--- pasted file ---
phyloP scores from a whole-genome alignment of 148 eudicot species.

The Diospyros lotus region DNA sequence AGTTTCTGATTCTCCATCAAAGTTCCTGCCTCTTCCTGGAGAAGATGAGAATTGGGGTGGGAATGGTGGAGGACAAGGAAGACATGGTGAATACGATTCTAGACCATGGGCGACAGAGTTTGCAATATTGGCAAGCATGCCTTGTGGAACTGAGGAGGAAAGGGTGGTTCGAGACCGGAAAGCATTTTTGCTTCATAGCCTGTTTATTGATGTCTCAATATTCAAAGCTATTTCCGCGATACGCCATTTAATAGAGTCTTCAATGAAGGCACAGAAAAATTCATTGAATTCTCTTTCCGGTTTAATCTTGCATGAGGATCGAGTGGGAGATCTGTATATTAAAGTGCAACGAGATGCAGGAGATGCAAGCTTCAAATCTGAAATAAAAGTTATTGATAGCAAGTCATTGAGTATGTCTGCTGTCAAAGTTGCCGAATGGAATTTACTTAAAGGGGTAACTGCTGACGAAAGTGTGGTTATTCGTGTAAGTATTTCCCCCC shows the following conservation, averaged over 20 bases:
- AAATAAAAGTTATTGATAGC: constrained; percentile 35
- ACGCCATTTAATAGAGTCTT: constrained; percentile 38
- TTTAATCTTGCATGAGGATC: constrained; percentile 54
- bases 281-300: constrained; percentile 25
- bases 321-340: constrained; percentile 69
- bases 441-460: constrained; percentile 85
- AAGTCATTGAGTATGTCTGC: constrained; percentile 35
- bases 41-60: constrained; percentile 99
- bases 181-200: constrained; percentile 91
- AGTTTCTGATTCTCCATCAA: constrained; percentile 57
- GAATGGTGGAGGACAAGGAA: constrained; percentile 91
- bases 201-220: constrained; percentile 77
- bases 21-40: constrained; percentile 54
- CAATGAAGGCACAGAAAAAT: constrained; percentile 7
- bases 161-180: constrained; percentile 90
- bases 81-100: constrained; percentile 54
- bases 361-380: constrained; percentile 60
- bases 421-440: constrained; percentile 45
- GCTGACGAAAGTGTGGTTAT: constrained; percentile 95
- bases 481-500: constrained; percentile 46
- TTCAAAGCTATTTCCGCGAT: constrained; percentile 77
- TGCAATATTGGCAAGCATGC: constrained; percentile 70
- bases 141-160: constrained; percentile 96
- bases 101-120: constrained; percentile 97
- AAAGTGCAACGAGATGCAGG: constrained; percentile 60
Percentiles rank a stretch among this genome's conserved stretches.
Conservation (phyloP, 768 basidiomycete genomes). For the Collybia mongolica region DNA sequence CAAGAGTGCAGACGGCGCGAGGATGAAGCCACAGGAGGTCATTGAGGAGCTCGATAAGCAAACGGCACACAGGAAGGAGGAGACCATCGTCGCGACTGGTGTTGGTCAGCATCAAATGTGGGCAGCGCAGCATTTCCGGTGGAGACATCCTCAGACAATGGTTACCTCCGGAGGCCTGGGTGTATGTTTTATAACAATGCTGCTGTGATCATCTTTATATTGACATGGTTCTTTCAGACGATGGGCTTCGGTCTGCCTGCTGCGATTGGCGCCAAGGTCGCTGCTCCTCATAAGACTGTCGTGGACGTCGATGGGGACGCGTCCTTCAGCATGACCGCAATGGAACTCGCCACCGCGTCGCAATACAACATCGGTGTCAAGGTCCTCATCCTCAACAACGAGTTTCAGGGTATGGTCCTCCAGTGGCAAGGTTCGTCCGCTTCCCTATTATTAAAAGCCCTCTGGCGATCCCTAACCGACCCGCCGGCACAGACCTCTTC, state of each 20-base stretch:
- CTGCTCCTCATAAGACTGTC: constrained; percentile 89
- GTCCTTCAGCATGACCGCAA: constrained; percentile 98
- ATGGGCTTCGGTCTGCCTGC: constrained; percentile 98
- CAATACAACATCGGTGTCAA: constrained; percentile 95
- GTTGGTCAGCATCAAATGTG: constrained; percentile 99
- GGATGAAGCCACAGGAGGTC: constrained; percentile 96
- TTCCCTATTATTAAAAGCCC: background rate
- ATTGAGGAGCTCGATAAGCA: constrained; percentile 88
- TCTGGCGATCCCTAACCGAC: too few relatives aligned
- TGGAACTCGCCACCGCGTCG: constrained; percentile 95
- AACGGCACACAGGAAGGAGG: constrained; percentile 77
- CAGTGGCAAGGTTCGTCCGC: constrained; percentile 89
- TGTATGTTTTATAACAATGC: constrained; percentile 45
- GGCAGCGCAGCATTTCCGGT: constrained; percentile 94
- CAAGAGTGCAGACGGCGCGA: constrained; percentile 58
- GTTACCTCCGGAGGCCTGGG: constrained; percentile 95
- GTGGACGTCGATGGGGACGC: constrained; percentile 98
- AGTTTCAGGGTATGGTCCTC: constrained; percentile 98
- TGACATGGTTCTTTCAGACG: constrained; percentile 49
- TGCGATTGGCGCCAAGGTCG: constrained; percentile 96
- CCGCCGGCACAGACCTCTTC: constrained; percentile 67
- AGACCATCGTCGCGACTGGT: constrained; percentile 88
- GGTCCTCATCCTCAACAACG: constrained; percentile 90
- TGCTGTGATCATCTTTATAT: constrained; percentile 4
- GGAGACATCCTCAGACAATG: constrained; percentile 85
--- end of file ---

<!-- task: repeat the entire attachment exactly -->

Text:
phyloP scores from a whole-genome alignment of 148 eudicot species.

The Diospyros lotus region DNA sequence AGTTTCTGATTCTCCATCAAAGTTCCTGCCTCTTCCTGGAGAAGATGAGAATTGGGGTGGGAATGGTGGAGGACAAGGAAGACATGGTGAATACGATTCTAGACCATGGGCGACAGAGTTTGCAATATTGGCAAGCATGCCTTGTGGAACTGAGGAGGAAAGGGTGGTTCGAGACCGGAAAGCATTTTTGCTTCATAGCCTGTTTATTGATGTCTCAATATTCAAAGCTATTTCCGCGATACGCCATTTAATAGAGTCTTCAATGAAGGCACAGAAAAATTCATTGAATTCTCTTTCCGGTTTAATCTTGCATGAGGATCGAGTGGGAGATCTGTATATTAAAGTGCAACGAGATGCAGGAGATGCAAGCTTCAAATCTGAAATAAAAGTTATTGATAGCAAGTCATTGAGTATGTCTGCTGTCAAAGTTGCCGAATGGAATTTACTTAAAGGGGTAACTGCTGACGAAAGTGTGGTTATTCGTGTAAGTATTTCCCCCC shows the following conservation, averaged over 20 bases:
- AAATAAAAGTTATTGATAGC: constrained; percentile 35
- ACGCCATTTAATAGAGTCTT: constrained; percentile 38
- TTTAATCTTGCATGAGGATC: constrained; percentile 54
- bases 281-300: constrained; percentile 25
- bases 321-340: constrained; percentile 69
- bases 441-460: constrained; percentile 85
- AAGTCATTGAGTATGTCTGC: constrained; percentile 35
- bases 41-60: constrained; percentile 99
- bases 181-200: constrained; percentile 91
- AGTTTCTGATTCTCCATCAA: constrained; percentile 57
- GAATGGTGGAGGACAAGGAA: constrained; percentile 91
- bases 201-220: constrained; percentile 77
- bases 21-40: constrained; percentile 54
- CAATGAAGGCACAGAAAAAT: constrained; percentile 7
- bases 161-180: constrained; percentile 90
- bases 81-100: constrained; percentile 54
- bases 361-380: constrained; percentile 60
- bases 421-440: constrained; percentile 45
- GCTGACGAAAGTGTGGTTAT: constrained; percentile 95
- bases 481-500: constrained; percentile 46
- TTCAAAGCTATTTCCGCGAT: constrained; percentile 77
- TGCAATATTGGCAAGCATGC: constrained; percentile 70
- bases 141-160: constrained; percentile 96
- bases 101-120: constrained; percentile 97
- AAAGTGCAACGAGATGCAGG: constrained; percentile 60
Percentiles rank a stretch among this genome's conserved stretches.
Conservation (phyloP, 768 basidiomycete genomes). For the Collybia mongolica region DNA sequence CAAGAGTGCAGACGGCGCGAGGATGAAGCCACAGGAGGTCATTGAGGAGCTCGATAAGCAAACGGCACACAGGAAGGAGGAGACCATCGTCGCGACTGGTGTTGGTCAGCATCAAATGTGGGCAGCGCAGCATTTCCGGTGGAGACATCCTCAGACAATGGTTACCTCCGGAGGCCTGGGTGTATGTTTTATAACAATGCTGCTGTGATCATCTTTATATTGACATGGTTCTTTCAGACGATGGGCTTCGGTCTGCCTGCTGCGATTGGCGCCAAGGTCGCTGCTCCTCATAAGACTGTCGTGGACGTCGATGGGGACGCGTCCTTCAGCATGACCGCAATGGAACTCGCCACCGCGTCGCAATACAACATCGGTGTCAAGGTCCTCATCCTCAACAACGAGTTTCAGGGTATGGTCCTCCAGTGGCAAGGTTCGTCCGCTTCCCTATTATTAAAAGCCCTCTGGCGATCCCTAACCGACCCGCCGGCACAGACCTCTTC, state of each 20-base stretch:
- CTGCTCCTCATAAGACTGTC: constrained; percentile 89
- GTCCTTCAGCATGACCGCAA: constrained; percentile 98
- ATGGGCTTCGGTCTGCCTGC: constrained; percentile 98
- CAATACAACATCGGTGTCAA: constrained; percentile 95
- GTTGGTCAGCATCAAATGTG: constrained; percentile 99
- GGATGAAGCCACAGGAGGTC: constrained; percentile 96
- TTCCCTATTATTAAAAGCCC: background rate
- ATTGAGGAGCTCGATAAGCA: constrained; percentile 88
- TCTGGCGATCCCTAACCGAC: too few relatives aligned
- TGGAACTCGCCACCGCGTCG: constrained; percentile 95
- AACGGCACACAGGAAGGAGG: constrained; percentile 77
- CAGTGGCAAGGTTCGTCCGC: constrained; percentile 89
- TGTATGTTTTATAACAATGC: constrained; percentile 45
- GGCAGCGCAGCATTTCCGGT: constrained; percentile 94
- CAAGAGTGCAGACGGCGCGA: constrained; percentile 58
- GTTACCTCCGGAGGCCTGGG: constrained; percentile 95
- GTGGACGTCGATGGGGACGC: constrained; percentile 98
- AGTTTCAGGGTATGGTCCTC: constrained; percentile 98
- TGACATGGTTCTTTCAGACG: constrained; percentile 49
- TGCGATTGGCGCCAAGGTCG: constrained; percentile 96
- CCGCCGGCACAGACCTCTTC: constrained; percentile 67
- AGACCATCGTCGCGACTGGT: constrained; percentile 88
- GGTCCTCATCCTCAACAACG: constrained; percentile 90
- TGCTGTGATCATCTTTATAT: constrained; percentile 4
- GGAGACATCCTCAGACAATG: constrained; percentile 85